HRD culture & climate
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HRD culture & climate

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HRD culture & climate Presentation Transcript

  • 1. Denison (1996) suggested that ‘Culture’ refers to the deep structure of organizations, which is rooted in the values, beliefs and assumptions held by organizational members. In contrast, ‘Climate’ refers to those aspects of the environment that are consciously perceived by organizational members.
  • 2. HRD in the organizational context is a process by which the employees of an organization are helped in a continuous, planned way to:  (a) acquire or sharpen capabilities required to perform various functions associated with their present or expected future roles;
  • 3.  (b) develop their general capabilities as individuals and discover and exploit their own inner potentials for their own and/or organizational development processes; and  (c) develop an organizational culture in which supervisor-subordinate relationships, team work and collaboration among sub units are strong and contribute to the professional well- being, motivation and pride of employees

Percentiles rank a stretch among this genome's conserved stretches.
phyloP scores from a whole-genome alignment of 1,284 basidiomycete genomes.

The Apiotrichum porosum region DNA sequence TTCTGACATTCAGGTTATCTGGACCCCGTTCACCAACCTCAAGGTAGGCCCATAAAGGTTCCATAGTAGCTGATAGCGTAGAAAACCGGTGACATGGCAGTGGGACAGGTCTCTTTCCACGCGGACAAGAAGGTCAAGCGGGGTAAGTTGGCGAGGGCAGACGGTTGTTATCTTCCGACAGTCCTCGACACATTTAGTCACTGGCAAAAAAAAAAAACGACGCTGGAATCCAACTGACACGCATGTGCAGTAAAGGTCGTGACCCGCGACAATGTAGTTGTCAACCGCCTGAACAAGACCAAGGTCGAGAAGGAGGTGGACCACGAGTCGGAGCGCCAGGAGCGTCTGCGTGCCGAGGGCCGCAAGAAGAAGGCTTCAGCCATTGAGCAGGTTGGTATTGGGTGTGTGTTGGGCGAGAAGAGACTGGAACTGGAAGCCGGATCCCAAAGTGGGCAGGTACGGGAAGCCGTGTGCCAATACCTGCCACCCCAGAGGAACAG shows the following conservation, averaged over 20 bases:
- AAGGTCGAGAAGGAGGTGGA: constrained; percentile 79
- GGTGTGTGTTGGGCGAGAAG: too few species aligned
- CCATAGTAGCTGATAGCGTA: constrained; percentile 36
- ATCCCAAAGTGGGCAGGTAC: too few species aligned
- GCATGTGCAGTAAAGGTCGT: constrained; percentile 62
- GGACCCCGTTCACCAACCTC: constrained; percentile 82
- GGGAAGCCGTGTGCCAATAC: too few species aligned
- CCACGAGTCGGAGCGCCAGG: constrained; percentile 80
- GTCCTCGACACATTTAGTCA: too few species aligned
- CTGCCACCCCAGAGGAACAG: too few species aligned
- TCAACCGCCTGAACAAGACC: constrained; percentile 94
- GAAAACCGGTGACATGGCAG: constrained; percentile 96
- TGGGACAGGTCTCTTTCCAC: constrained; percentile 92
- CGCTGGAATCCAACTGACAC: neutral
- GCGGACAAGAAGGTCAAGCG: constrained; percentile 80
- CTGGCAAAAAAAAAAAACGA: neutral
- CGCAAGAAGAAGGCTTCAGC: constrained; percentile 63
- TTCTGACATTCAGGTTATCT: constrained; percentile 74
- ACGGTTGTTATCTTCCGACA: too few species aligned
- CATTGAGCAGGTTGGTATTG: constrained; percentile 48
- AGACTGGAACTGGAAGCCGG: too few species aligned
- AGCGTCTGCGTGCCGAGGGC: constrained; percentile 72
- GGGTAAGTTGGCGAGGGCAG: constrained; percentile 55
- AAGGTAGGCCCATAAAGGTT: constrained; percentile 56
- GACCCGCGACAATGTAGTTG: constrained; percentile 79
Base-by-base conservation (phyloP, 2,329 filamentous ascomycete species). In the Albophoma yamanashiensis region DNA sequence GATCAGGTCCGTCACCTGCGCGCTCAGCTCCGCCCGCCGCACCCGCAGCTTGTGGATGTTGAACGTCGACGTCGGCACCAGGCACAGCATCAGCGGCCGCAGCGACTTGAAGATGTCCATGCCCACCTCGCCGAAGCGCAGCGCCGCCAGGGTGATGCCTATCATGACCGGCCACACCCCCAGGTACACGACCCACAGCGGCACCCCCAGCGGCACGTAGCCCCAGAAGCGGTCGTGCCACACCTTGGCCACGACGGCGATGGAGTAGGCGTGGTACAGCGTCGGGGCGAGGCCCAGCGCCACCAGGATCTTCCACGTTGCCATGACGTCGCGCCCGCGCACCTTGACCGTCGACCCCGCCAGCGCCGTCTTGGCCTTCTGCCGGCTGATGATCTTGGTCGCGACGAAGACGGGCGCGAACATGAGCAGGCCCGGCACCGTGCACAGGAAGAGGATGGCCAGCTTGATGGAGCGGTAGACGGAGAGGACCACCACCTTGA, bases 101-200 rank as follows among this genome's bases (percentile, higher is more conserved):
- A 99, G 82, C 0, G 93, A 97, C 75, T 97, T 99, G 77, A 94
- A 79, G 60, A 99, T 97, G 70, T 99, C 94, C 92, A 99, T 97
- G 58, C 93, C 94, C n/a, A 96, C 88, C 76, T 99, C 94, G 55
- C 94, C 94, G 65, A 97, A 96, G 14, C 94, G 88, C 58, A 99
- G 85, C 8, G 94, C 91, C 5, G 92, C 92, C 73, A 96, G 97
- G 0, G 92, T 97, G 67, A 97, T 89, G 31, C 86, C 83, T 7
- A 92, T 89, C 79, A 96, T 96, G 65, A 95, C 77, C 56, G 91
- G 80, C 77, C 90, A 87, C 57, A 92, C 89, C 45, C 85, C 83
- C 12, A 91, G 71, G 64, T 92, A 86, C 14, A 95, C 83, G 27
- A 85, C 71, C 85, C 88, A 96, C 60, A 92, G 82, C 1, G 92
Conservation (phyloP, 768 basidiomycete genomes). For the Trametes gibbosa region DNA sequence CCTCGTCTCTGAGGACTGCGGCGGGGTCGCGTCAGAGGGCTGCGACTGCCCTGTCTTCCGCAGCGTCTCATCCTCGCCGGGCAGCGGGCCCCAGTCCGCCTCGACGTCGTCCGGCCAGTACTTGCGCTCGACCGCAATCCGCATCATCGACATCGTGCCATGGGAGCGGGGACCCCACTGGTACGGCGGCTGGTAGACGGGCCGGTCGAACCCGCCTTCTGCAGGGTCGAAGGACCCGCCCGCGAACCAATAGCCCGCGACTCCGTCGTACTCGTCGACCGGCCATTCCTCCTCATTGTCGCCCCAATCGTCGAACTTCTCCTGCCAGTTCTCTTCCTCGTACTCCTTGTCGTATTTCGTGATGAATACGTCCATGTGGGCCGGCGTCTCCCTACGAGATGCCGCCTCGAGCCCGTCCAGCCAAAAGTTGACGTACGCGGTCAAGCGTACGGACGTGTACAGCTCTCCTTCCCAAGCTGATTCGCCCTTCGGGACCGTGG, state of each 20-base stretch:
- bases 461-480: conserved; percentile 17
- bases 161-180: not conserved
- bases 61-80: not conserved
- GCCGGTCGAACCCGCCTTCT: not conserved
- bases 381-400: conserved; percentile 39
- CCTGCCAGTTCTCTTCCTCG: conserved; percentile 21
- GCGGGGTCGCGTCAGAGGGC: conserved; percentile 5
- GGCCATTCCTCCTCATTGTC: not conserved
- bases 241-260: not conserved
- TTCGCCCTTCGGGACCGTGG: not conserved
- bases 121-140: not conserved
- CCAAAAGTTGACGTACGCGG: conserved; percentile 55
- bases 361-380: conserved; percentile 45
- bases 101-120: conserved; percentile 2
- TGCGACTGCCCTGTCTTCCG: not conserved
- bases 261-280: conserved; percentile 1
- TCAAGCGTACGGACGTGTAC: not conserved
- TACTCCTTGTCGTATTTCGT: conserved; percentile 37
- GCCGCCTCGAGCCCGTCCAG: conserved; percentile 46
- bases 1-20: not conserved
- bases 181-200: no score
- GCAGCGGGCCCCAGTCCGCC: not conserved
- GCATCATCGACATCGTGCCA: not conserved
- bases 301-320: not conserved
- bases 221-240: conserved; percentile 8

• 4. HRD mechanisms measure the extent to which HRD mechanisms are implemented seriously. These mechanisms include Performance appraisal Potential appraisal Career planning Performance rewards Feedback and counselling Training Employee welfare for quality work-life and Job rotation.
  • 5. Organizational or corporate culture is the pattern of values, norms, beliefs, attitudes and assumptions that may not have been articulated but shape the ways in which people in organizations behave and things get done. ‘Values’ refer to what is believed to be important about how people and organizations behave. ‘Norms’ are the unwritten rules of behaviour.
  • 6. Characteristics of culture, Furnham and Gunter (1993) • It is difficult to define. • It is multi-dimensional, with many different components at different levels. • It is not particularly dynamic and ever-changing. • It takes time to establish and therefore time to change a corporate culture.